NYVIC (New Yorkers for Vaccination Information and Choice)


The Wexler Decision


In order for plaintiffs to be afforded the exemption from immunization that they seek, it is not sufficient merely that the beliefs that they assert as grounds for exemption be religious in nature. It must also be demonstrated that the espoused beliefs are sincerely held and that the stated beliefs, even if accurately reflecting plaintiffs' ultimate conclusions about the advisability of inoculation of their children, do in fact stem from religious convictions and have not merely been framed in terms of religious belief so as to gain the legal remedy desired.7/

Attempts to ascertain the sincerity of claims of religious belief must be undertaken with extreme caution. The Second Circuit observed in Barber:

Sincerity analysis seeks to determine the subjective good faith of an adherent .... The goal, of course, is to protect only those beliefs which are held as a matter of conscience. Human nature being what it is, however, it is frequently difficult to separate this inquiry from a forbidden one involving the verity of the underlying belief.

650 F.2d at 441. Any form of governmental investigation into the "objective truth" of a person's religious beliefs, be it in a judicial form or otherwise, in essence puts the individual on trial for heresy. See United States v. Ballard, 322 U.S. 78, 64 S.Ct. 882 (1944). As the Supreme Court emphasized in Seeger, however:

While the "truth" of a belief is not open to question, there remains the significant question whether it is "truly held." This is the threshold question of sincerity which must be resolved in every case. It is, of course, a question of fact ....

380 U.S. at 185, 85 S.Ct. at 863. See also, e.g., Africa, 662 F.2d 1025; Stevens, 428 F.Supp. 896; Riga, Religious, Sincerity, and Free Exercise, 25 Catholic Lawyer 246 (1980).

In the papers the Sherrs have filed with the Court and in Alan Paul Sherr's testimony on his family's behalf, the Sherrs have couched their opposition to vaccination of their son Jared in the language of religion. Upon careful consideration of all the evidence put forward in this litigation concerning the Sherr family, their asserted beliefs, and the actions they have taken over the last several years with regard to their desire to avoid inoculation of their children, however, the Court finds that, although the Sherrs are clearly genuinely opposed to immunization, the heart of their opposition does not in fact lie in theological considerations. The Court is of the opinion, in other words, that although the Sherrs' voiced resistance to vaccination is no doubt sincere, their claims of a sincerely religious basis for their objections to inoculation are not credible.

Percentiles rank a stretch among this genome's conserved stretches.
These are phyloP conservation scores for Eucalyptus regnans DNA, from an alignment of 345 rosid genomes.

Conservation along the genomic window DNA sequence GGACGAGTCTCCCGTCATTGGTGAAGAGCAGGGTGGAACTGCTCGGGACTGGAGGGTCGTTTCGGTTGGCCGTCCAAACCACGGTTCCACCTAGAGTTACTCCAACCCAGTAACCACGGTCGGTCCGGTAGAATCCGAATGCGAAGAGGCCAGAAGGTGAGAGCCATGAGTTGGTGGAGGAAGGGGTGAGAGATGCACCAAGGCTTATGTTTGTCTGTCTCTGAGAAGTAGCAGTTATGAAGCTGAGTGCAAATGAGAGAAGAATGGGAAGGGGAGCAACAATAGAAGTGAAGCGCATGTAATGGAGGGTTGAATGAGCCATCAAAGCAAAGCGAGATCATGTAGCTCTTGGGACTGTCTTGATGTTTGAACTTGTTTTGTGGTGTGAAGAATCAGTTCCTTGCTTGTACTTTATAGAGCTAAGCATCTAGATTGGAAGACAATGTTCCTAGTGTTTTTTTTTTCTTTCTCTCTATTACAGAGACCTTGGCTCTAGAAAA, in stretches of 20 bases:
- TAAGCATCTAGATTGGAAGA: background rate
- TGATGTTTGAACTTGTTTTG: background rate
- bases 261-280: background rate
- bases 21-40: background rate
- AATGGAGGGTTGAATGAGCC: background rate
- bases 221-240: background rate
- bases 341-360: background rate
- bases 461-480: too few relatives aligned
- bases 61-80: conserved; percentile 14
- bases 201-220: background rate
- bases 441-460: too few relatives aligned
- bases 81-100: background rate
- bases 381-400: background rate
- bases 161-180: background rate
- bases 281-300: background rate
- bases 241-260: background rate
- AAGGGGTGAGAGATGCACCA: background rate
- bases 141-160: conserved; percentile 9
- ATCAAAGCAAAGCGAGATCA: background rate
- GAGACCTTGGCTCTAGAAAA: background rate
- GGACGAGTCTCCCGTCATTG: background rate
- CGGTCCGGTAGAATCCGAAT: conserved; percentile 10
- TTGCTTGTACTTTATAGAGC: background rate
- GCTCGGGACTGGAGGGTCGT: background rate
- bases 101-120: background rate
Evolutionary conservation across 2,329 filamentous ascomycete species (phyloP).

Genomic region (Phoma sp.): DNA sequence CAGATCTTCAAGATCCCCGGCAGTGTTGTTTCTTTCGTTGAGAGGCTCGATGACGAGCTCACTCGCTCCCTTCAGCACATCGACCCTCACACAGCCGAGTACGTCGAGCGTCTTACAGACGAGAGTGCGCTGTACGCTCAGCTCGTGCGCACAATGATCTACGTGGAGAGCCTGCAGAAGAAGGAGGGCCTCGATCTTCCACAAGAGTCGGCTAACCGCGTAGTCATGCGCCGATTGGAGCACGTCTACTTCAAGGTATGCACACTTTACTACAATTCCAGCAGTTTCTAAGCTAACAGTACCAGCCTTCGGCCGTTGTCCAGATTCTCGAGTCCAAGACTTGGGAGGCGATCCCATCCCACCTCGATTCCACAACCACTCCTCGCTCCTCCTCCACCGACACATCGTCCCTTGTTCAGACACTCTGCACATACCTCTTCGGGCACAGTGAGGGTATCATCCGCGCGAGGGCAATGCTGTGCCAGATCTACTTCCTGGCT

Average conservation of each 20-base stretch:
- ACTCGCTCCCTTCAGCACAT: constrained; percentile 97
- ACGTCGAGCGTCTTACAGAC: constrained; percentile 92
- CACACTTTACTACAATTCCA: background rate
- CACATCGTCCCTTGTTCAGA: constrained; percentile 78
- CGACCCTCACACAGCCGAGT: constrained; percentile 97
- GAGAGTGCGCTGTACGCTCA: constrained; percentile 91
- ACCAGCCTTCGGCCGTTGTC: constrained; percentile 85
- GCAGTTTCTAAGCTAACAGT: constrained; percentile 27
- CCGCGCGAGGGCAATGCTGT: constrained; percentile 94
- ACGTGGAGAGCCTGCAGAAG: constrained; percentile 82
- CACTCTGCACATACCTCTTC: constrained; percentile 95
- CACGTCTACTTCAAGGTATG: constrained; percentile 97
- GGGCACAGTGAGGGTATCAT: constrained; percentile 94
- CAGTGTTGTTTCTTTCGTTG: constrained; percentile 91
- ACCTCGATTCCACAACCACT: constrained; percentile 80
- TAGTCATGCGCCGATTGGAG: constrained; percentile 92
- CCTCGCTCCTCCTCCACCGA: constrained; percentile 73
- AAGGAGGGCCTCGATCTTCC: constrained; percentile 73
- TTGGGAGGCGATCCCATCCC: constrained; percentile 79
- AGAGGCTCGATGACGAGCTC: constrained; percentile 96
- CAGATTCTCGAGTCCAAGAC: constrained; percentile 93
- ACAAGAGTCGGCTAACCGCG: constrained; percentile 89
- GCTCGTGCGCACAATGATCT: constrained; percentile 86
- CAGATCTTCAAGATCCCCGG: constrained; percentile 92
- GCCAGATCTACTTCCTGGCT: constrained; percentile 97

The evidence presented reveals that when Alan Paul and Claudia Sherr registered their elder son Scott Daniel Sherr for kindergarten in the Northport-East Northport school system in February 1985, they produced an affidavit requesting that Scott be exempted from 2164's immunization requirements because the Sherrs were members of "The American Natural Hygiene Society, Inc." a "national non-profit, tax-exempt, health-education organization." The affidavit stated that the society "rejects the theory and use of compulsory inoculations under any circumstances, as a matter of science, safety, and conscience," and that members of the society "are opposed to inoculations as violating the natural laws of life and health by introducing pathological toxins into a healthy, human body." Nowhere in the document is there any mention of a religious foundation for the beliefs of the society's members. The school district rejected the Sherrs' claim for an exemption, and Scott entered school after receiving the requisite vaccinations.

In February 1987, plaintiffs registered Jared for kindergarten and submitted documents signed by one Gustave Dubbs, minister of "The Missionary Temple at Large, Universal Religious Brotherhood, Inc." in Sarasota, Florida, indicating that the Sherrs were members of this group and that the temple adheres to, among other things, belief in spiritual healings and opposes compulsory immunization. Investigation by the school district uncovered that the local Sarasota schools were not familiar with the temple, that it had no formal organization or structure, conducted no religious services, and operated out of Dubbs's home. The "temple," in other words, was nothing more than a "mail order church." The school district therefore rejected the Sherrs' request that Jared be granted an exemption from inoculation.